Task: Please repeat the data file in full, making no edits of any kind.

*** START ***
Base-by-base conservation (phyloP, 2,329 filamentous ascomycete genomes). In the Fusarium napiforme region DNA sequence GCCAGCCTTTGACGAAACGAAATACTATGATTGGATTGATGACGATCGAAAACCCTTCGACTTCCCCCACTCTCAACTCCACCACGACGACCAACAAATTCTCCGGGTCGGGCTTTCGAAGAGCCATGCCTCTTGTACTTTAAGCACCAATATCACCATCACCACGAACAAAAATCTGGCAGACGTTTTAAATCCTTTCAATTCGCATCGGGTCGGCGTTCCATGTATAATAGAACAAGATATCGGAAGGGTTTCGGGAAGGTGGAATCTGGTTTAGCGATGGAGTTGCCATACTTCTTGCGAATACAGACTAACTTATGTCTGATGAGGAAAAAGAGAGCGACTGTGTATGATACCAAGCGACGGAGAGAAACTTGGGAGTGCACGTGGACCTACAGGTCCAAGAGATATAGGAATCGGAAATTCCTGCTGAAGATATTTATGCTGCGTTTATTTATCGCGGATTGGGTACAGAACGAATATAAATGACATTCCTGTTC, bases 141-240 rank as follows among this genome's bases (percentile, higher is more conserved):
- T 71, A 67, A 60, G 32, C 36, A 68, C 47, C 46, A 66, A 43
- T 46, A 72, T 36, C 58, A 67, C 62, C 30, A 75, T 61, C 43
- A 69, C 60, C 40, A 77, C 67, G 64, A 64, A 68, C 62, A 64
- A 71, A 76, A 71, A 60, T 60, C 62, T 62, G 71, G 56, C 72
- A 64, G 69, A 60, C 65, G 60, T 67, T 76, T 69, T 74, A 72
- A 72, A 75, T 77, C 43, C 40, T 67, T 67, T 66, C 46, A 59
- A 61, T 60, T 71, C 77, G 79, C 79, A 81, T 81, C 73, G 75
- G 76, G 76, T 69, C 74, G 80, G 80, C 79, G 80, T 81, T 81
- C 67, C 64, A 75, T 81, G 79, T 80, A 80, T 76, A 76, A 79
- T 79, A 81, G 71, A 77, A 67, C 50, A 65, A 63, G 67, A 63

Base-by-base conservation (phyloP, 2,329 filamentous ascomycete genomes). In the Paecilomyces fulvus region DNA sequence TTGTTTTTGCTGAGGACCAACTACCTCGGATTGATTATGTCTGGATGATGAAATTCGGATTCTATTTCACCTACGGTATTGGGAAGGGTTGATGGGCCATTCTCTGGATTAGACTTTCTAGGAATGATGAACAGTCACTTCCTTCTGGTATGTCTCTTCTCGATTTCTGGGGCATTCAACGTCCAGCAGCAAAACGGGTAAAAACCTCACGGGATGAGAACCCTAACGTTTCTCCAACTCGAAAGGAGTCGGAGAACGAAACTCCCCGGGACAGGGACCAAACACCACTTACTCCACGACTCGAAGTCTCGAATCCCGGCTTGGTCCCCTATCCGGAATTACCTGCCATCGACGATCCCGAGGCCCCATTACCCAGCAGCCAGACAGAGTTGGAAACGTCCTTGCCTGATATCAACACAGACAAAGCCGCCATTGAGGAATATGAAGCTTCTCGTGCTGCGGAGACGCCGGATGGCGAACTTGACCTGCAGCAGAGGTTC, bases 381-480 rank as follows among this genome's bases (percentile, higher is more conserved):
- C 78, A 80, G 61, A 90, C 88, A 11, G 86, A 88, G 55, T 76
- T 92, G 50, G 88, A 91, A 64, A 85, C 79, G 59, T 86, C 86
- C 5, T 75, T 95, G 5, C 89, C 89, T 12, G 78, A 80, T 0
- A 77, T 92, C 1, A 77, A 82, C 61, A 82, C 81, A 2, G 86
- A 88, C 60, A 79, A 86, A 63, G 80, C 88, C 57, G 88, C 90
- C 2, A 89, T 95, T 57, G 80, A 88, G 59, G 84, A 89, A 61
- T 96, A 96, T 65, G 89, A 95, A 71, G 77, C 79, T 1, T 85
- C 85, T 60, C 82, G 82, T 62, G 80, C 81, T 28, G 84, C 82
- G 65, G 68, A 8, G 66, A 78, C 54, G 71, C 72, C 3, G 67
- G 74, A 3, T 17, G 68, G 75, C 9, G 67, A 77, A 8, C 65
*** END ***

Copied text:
Base-by-base conservation (phyloP, 2,329 filamentous ascomycete genomes). In the Fusarium napiforme region DNA sequence GCCAGCCTTTGACGAAACGAAATACTATGATTGGATTGATGACGATCGAAAACCCTTCGACTTCCCCCACTCTCAACTCCACCACGACGACCAACAAATTCTCCGGGTCGGGCTTTCGAAGAGCCATGCCTCTTGTACTTTAAGCACCAATATCACCATCACCACGAACAAAAATCTGGCAGACGTTTTAAATCCTTTCAATTCGCATCGGGTCGGCGTTCCATGTATAATAGAACAAGATATCGGAAGGGTTTCGGGAAGGTGGAATCTGGTTTAGCGATGGAGTTGCCATACTTCTTGCGAATACAGACTAACTTATGTCTGATGAGGAAAAAGAGAGCGACTGTGTATGATACCAAGCGACGGAGAGAAACTTGGGAGTGCACGTGGACCTACAGGTCCAAGAGATATAGGAATCGGAAATTCCTGCTGAAGATATTTATGCTGCGTTTATTTATCGCGGATTGGGTACAGAACGAATATAAATGACATTCCTGTTC, bases 141-240 rank as follows among this genome's bases (percentile, higher is more conserved):
- T 71, A 67, A 60, G 32, C 36, A 68, C 47, C 46, A 66, A 43
- T 46, A 72, T 36, C 58, A 67, C 62, C 30, A 75, T 61, C 43
- A 69, C 60, C 40, A 77, C 67, G 64, A 64, A 68, C 62, A 64
- A 71, A 76, A 71, A 60, T 60, C 62, T 62, G 71, G 56, C 72
- A 64, G 69, A 60, C 65, G 60, T 67, T 76, T 69, T 74, A 72
- A 72, A 75, T 77, C 43, C 40, T 67, T 67, T 66, C 46, A 59
- A 61, T 60, T 71, C 77, G 79, C 79, A 81, T 81, C 73, G 75
- G 76, G 76, T 69, C 74, G 80, G 80, C 79, G 80, T 81, T 81
- C 67, C 64, A 75, T 81, G 79, T 80, A 80, T 76, A 76, A 79
- T 79, A 81, G 71, A 77, A 67, C 50, A 65, A 63, G 67, A 63

Base-by-base conservation (phyloP, 2,329 filamentous ascomycete genomes). In the Paecilomyces fulvus region DNA sequence TTGTTTTTGCTGAGGACCAACTACCTCGGATTGATTATGTCTGGATGATGAAATTCGGATTCTATTTCACCTACGGTATTGGGAAGGGTTGATGGGCCATTCTCTGGATTAGACTTTCTAGGAATGATGAACAGTCACTTCCTTCTGGTATGTCTCTTCTCGATTTCTGGGGCATTCAACGTCCAGCAGCAAAACGGGTAAAAACCTCACGGGATGAGAACCCTAACGTTTCTCCAACTCGAAAGGAGTCGGAGAACGAAACTCCCCGGGACAGGGACCAAACACCACTTACTCCACGACTCGAAGTCTCGAATCCCGGCTTGGTCCCCTATCCGGAATTACCTGCCATCGACGATCCCGAGGCCCCATTACCCAGCAGCCAGACAGAGTTGGAAACGTCCTTGCCTGATATCAACACAGACAAAGCCGCCATTGAGGAATATGAAGCTTCTCGTGCTGCGGAGACGCCGGATGGCGAACTTGACCTGCAGCAGAGGTTC, bases 381-480 rank as follows among this genome's bases (percentile, higher is more conserved):
- C 78, A 80, G 61, A 90, C 88, A 11, G 86, A 88, G 55, T 76
- T 92, G 50, G 88, A 91, A 64, A 85, C 79, G 59, T 86, C 86
- C 5, T 75, T 95, G 5, C 89, C 89, T 12, G 78, A 80, T 0
- A 77, T 92, C 1, A 77, A 82, C 61, A 82, C 81, A 2, G 86
- A 88, C 60, A 79, A 86, A 63, G 80, C 88, C 57, G 88, C 90
- C 2, A 89, T 95, T 57, G 80, A 88, G 59, G 84, A 89, A 61
- T 96, A 96, T 65, G 89, A 95, A 71, G 77, C 79, T 1, T 85
- C 85, T 60, C 82, G 82, T 62, G 80, C 81, T 28, G 84, C 82
- G 65, G 68, A 8, G 66, A 78, C 54, G 71, C 72, C 3, G 67
- G 74, A 3, T 17, G 68, G 75, C 9, G 67, A 77, A 8, C 65